Machine learning helps find vessel occlusions on CTA

By Kate Madden Yee, AuntMinnie.com staff writer

December 7, 2020 -- A 3D convolutional neural network (CNN) helps find large-vessel occlusions (LVOs) on head and neck CT angiography (CTA) studies -- which could translate to better patient outcomes, according to research presented at the recent virtual RSNA 2020 meeting.

"Time is brain, so getting patients treated sooner will help them retain more neurologic function," presenter Dr. Ian Pan of Rhode Island Hospital in Providence told session attendees.

Almost 800,000 people in the U.S. have a stroke each year, and about 10% of those are due to large-vessel occlusions. The use of artificial intelligence (AI) for detecting stroke is gaining momentum; in fact, in September, the U.S. Centers for Medicare and Medicaid Services (CMS) approved reimbursement for use of software developer Viz.ai's artificial intelligence (AI) application for stroke images.

"[The Viz.ai clearance] is a first for radiology artificial intelligence, and very exciting," Pan said.

Pan and colleagues sought to assess the performance of a deep learning algorithm in identifying LVOs. They trained a CCN with more than 7,000 LVO studies from Rhode Island Hospital and tested it on a set that consisted of 10% of these studies; the exams were classified into three categories:

  • No LVO (83.5%)
  • Chronic LVO (13.6%)
  • Acute LVO (2.9%)

The team also used 683 positive LVO studies from the Hospital of the University of Pennsylvania as an independent test set.

Pan's group found that the CNN had a 96% accuracy rate and an area under the receiver operating curve (AUC) of 1 for categorizing LVOs and a 5% false-positive rate.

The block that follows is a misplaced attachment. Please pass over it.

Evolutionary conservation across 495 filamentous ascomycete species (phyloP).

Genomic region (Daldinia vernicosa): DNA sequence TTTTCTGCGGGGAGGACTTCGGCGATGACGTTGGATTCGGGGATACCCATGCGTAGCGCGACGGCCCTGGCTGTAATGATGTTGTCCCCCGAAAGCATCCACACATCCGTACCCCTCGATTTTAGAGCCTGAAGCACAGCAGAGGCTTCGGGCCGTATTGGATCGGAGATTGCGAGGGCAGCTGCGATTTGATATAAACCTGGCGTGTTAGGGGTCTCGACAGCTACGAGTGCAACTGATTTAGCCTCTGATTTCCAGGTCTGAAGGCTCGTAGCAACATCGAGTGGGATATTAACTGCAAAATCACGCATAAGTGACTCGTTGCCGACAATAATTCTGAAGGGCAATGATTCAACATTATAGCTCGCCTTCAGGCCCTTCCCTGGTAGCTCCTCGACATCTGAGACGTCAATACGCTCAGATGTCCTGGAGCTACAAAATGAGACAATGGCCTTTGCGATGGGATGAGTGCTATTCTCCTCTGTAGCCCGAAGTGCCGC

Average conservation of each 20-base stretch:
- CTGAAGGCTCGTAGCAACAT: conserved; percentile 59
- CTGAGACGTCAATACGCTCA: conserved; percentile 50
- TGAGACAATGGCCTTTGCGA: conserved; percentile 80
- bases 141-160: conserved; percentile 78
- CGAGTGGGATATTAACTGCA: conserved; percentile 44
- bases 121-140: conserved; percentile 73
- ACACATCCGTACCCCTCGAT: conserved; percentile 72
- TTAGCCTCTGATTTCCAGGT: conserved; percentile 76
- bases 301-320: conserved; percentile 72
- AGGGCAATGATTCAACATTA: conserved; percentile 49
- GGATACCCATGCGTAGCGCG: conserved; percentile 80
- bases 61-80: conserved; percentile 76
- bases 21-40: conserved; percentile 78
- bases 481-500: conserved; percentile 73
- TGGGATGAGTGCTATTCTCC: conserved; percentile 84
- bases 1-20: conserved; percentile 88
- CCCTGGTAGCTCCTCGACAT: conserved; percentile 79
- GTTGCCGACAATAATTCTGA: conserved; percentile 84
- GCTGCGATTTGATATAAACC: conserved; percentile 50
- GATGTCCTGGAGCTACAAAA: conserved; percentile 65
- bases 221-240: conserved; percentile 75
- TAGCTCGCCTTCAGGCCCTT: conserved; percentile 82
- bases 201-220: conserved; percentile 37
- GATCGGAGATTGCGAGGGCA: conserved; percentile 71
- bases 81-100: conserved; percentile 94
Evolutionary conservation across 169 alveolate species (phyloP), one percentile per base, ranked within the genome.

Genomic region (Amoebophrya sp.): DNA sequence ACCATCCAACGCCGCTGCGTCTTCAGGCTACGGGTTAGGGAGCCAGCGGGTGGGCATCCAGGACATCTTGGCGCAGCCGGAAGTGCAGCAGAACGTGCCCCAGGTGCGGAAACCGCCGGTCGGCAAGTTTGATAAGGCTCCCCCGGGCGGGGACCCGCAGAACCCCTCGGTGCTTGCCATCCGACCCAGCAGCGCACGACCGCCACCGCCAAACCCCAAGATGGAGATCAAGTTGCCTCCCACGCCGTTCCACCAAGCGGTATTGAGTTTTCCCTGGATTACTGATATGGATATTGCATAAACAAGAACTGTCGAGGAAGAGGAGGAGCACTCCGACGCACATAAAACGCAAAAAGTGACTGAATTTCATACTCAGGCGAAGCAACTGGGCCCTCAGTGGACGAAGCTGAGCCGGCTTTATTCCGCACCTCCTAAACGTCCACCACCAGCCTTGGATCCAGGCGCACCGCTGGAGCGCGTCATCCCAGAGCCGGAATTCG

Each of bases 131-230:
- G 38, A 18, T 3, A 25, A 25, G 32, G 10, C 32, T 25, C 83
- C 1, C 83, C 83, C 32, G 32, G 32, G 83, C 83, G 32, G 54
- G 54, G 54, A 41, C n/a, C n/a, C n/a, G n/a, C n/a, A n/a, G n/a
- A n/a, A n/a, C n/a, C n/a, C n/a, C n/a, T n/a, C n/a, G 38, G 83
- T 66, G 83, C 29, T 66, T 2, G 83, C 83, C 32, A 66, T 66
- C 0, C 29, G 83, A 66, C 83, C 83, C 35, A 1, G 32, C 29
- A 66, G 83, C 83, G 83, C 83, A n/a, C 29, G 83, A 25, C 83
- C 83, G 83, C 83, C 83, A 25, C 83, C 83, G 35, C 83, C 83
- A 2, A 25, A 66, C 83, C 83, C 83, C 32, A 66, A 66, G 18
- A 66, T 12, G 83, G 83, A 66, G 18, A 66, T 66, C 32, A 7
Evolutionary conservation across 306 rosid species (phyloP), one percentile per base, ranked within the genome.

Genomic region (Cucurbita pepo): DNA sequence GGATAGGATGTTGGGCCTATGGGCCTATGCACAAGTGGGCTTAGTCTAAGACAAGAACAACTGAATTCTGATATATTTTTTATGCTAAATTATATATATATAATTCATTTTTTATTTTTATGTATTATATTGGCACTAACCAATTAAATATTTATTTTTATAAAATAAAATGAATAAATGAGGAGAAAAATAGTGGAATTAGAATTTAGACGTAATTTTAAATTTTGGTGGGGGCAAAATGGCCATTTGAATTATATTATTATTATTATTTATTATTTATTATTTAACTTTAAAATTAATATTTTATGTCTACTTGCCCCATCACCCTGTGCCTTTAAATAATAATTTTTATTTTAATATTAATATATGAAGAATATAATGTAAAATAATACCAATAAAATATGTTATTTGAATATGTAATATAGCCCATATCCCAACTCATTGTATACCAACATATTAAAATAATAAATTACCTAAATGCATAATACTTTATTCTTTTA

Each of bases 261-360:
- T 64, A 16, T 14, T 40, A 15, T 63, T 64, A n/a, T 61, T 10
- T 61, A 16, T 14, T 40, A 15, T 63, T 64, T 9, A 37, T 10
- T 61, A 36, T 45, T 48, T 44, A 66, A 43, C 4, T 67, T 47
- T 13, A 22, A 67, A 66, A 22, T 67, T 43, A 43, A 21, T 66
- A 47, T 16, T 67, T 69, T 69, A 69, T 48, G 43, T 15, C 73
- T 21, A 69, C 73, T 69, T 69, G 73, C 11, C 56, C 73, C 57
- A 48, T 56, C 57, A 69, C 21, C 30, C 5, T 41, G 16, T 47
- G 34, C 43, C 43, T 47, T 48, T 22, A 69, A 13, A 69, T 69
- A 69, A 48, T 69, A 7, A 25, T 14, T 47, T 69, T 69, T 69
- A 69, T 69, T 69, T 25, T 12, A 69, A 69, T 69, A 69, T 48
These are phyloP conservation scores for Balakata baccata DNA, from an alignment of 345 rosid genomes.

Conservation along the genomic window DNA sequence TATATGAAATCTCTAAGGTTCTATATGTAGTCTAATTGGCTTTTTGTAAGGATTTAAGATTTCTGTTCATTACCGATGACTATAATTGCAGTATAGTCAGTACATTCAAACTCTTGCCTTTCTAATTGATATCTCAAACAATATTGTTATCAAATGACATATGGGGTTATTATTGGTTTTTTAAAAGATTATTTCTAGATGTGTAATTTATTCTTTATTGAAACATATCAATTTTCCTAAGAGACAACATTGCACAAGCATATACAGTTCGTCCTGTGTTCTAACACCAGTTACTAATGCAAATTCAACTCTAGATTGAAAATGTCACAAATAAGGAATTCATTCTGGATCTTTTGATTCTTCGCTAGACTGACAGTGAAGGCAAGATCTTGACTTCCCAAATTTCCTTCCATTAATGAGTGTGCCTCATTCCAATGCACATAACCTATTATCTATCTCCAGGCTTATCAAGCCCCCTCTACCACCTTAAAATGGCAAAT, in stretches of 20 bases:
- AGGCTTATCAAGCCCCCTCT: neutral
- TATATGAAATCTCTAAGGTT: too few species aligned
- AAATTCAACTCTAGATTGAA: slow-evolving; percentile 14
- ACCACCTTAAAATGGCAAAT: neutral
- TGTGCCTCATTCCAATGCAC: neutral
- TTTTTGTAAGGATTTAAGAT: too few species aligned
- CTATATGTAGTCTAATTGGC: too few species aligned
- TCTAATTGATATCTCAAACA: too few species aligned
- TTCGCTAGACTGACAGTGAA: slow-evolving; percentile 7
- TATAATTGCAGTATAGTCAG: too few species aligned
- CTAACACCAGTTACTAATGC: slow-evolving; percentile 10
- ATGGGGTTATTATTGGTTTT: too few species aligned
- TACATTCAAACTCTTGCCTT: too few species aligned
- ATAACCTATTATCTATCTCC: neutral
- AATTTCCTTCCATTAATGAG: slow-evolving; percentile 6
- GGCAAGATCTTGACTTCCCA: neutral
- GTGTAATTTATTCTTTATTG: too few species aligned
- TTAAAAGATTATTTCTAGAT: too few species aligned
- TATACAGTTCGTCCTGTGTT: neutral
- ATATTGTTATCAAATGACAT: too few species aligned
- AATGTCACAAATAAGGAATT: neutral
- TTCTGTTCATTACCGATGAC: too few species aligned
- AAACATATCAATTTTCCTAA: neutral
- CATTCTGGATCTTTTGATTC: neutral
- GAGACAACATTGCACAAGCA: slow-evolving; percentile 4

CNN performance in categorizing LVOs

Measure Acute LVO versus no LVO
AUC 0.824
Specificity 30%
Sensitivity 95%

"3D CNNs were effective in identifying series of interest and acute LVOs in CT angiography," Pan and colleagues wrote in their study abstract. "At a 5% false-positive rate, over 40% of acute LVOs would be successfully identified without manual intervention."

Additionally, the CNN had a 98.2% accuracy rate on the comparison data from the University of Pennsylvania, Pan noted.

Going forward, Pan hopes to develop the CNN's ability to localize LVOs rather than simply identifying if there is one or not -- research that could perhaps benefit from support from the RSNA, perhaps through its AI challenge initiative.

"Given that [the U.S. Centers for Medicare and Medicaid Services] is now reimbursing for [AI software for LVO], I'd love to see this as an RSNA AI challenge," he said.


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